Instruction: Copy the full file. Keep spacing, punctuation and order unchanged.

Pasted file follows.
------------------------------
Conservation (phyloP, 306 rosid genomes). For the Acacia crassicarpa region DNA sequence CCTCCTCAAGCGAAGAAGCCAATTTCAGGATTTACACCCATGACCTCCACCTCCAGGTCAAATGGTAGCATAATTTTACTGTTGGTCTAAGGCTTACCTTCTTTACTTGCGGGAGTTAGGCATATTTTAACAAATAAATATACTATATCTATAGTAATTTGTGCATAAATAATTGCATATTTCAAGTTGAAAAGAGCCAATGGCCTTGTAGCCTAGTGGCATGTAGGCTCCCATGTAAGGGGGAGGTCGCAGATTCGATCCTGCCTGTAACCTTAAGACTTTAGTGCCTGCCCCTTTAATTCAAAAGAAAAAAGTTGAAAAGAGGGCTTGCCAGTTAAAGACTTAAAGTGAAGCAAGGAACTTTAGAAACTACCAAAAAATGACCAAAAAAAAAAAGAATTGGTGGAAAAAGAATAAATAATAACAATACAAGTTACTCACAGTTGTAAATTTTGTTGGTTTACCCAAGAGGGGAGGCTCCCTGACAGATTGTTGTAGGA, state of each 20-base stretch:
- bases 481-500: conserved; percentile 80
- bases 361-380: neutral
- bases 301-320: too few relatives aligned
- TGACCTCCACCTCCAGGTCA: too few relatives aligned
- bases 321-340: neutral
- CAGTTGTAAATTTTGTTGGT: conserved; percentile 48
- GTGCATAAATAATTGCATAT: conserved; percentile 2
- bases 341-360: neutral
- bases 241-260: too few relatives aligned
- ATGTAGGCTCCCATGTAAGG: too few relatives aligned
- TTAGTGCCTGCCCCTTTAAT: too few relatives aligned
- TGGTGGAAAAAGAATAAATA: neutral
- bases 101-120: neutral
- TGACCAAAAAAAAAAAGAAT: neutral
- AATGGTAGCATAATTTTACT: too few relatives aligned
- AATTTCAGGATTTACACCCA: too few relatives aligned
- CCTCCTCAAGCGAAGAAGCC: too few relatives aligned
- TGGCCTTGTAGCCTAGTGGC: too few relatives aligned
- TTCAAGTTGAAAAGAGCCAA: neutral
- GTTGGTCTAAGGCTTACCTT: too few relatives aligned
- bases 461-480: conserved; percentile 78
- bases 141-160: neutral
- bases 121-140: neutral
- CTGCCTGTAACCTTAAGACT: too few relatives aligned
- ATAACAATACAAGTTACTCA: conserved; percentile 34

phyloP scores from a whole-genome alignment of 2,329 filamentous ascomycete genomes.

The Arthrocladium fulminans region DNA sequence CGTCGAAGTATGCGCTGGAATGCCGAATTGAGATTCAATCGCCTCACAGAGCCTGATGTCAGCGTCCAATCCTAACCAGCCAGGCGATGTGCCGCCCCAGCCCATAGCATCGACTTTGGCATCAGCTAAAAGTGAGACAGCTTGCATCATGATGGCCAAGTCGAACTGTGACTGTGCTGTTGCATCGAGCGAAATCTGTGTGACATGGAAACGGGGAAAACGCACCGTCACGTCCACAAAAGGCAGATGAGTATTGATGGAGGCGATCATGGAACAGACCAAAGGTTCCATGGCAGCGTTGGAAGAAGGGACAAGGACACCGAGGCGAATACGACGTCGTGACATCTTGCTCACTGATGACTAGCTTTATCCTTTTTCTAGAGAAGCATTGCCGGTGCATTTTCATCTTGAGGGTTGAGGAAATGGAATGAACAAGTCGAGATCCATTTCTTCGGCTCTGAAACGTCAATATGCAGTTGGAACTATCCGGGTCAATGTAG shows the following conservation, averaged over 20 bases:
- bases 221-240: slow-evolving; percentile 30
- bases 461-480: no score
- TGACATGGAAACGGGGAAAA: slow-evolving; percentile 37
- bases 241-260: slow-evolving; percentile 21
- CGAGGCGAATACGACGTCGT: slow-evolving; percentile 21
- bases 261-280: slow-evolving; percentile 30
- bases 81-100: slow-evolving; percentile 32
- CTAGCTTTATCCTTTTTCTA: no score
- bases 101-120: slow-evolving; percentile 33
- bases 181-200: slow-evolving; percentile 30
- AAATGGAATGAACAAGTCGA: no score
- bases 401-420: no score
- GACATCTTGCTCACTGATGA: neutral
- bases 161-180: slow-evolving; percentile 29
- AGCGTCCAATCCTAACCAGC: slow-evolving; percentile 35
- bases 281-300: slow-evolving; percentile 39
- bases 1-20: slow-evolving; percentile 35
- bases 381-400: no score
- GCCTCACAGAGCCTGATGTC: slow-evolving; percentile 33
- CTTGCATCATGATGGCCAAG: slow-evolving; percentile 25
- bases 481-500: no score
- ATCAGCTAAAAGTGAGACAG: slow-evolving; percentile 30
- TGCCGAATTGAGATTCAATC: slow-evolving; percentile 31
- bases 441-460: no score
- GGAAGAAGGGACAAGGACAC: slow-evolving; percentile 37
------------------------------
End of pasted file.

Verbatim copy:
Conservation (phyloP, 306 rosid genomes). For the Acacia crassicarpa region DNA sequence CCTCCTCAAGCGAAGAAGCCAATTTCAGGATTTACACCCATGACCTCCACCTCCAGGTCAAATGGTAGCATAATTTTACTGTTGGTCTAAGGCTTACCTTCTTTACTTGCGGGAGTTAGGCATATTTTAACAAATAAATATACTATATCTATAGTAATTTGTGCATAAATAATTGCATATTTCAAGTTGAAAAGAGCCAATGGCCTTGTAGCCTAGTGGCATGTAGGCTCCCATGTAAGGGGGAGGTCGCAGATTCGATCCTGCCTGTAACCTTAAGACTTTAGTGCCTGCCCCTTTAATTCAAAAGAAAAAAGTTGAAAAGAGGGCTTGCCAGTTAAAGACTTAAAGTGAAGCAAGGAACTTTAGAAACTACCAAAAAATGACCAAAAAAAAAAAGAATTGGTGGAAAAAGAATAAATAATAACAATACAAGTTACTCACAGTTGTAAATTTTGTTGGTTTACCCAAGAGGGGAGGCTCCCTGACAGATTGTTGTAGGA, state of each 20-base stretch:
- bases 481-500: conserved; percentile 80
- bases 361-380: neutral
- bases 301-320: too few relatives aligned
- TGACCTCCACCTCCAGGTCA: too few relatives aligned
- bases 321-340: neutral
- CAGTTGTAAATTTTGTTGGT: conserved; percentile 48
- GTGCATAAATAATTGCATAT: conserved; percentile 2
- bases 341-360: neutral
- bases 241-260: too few relatives aligned
- ATGTAGGCTCCCATGTAAGG: too few relatives aligned
- TTAGTGCCTGCCCCTTTAAT: too few relatives aligned
- TGGTGGAAAAAGAATAAATA: neutral
- bases 101-120: neutral
- TGACCAAAAAAAAAAAGAAT: neutral
- AATGGTAGCATAATTTTACT: too few relatives aligned
- AATTTCAGGATTTACACCCA: too few relatives aligned
- CCTCCTCAAGCGAAGAAGCC: too few relatives aligned
- TGGCCTTGTAGCCTAGTGGC: too few relatives aligned
- TTCAAGTTGAAAAGAGCCAA: neutral
- GTTGGTCTAAGGCTTACCTT: too few relatives aligned
- bases 461-480: conserved; percentile 78
- bases 141-160: neutral
- bases 121-140: neutral
- CTGCCTGTAACCTTAAGACT: too few relatives aligned
- ATAACAATACAAGTTACTCA: conserved; percentile 34

phyloP scores from a whole-genome alignment of 2,329 filamentous ascomycete genomes.

The Arthrocladium fulminans region DNA sequence CGTCGAAGTATGCGCTGGAATGCCGAATTGAGATTCAATCGCCTCACAGAGCCTGATGTCAGCGTCCAATCCTAACCAGCCAGGCGATGTGCCGCCCCAGCCCATAGCATCGACTTTGGCATCAGCTAAAAGTGAGACAGCTTGCATCATGATGGCCAAGTCGAACTGTGACTGTGCTGTTGCATCGAGCGAAATCTGTGTGACATGGAAACGGGGAAAACGCACCGTCACGTCCACAAAAGGCAGATGAGTATTGATGGAGGCGATCATGGAACAGACCAAAGGTTCCATGGCAGCGTTGGAAGAAGGGACAAGGACACCGAGGCGAATACGACGTCGTGACATCTTGCTCACTGATGACTAGCTTTATCCTTTTTCTAGAGAAGCATTGCCGGTGCATTTTCATCTTGAGGGTTGAGGAAATGGAATGAACAAGTCGAGATCCATTTCTTCGGCTCTGAAACGTCAATATGCAGTTGGAACTATCCGGGTCAATGTAG shows the following conservation, averaged over 20 bases:
- bases 221-240: slow-evolving; percentile 30
- bases 461-480: no score
- TGACATGGAAACGGGGAAAA: slow-evolving; percentile 37
- bases 241-260: slow-evolving; percentile 21
- CGAGGCGAATACGACGTCGT: slow-evolving; percentile 21
- bases 261-280: slow-evolving; percentile 30
- bases 81-100: slow-evolving; percentile 32
- CTAGCTTTATCCTTTTTCTA: no score
- bases 101-120: slow-evolving; percentile 33
- bases 181-200: slow-evolving; percentile 30
- AAATGGAATGAACAAGTCGA: no score
- bases 401-420: no score
- GACATCTTGCTCACTGATGA: neutral
- bases 161-180: slow-evolving; percentile 29
- AGCGTCCAATCCTAACCAGC: slow-evolving; percentile 35
- bases 281-300: slow-evolving; percentile 39
- bases 1-20: slow-evolving; percentile 35
- bases 381-400: no score
- GCCTCACAGAGCCTGATGTC: slow-evolving; percentile 33
- CTTGCATCATGATGGCCAAG: slow-evolving; percentile 25
- bases 481-500: no score
- ATCAGCTAAAAGTGAGACAG: slow-evolving; percentile 30
- TGCCGAATTGAGATTCAATC: slow-evolving; percentile 31
- bases 441-460: no score
- GGAAGAAGGGACAAGGACAC: slow-evolving; percentile 37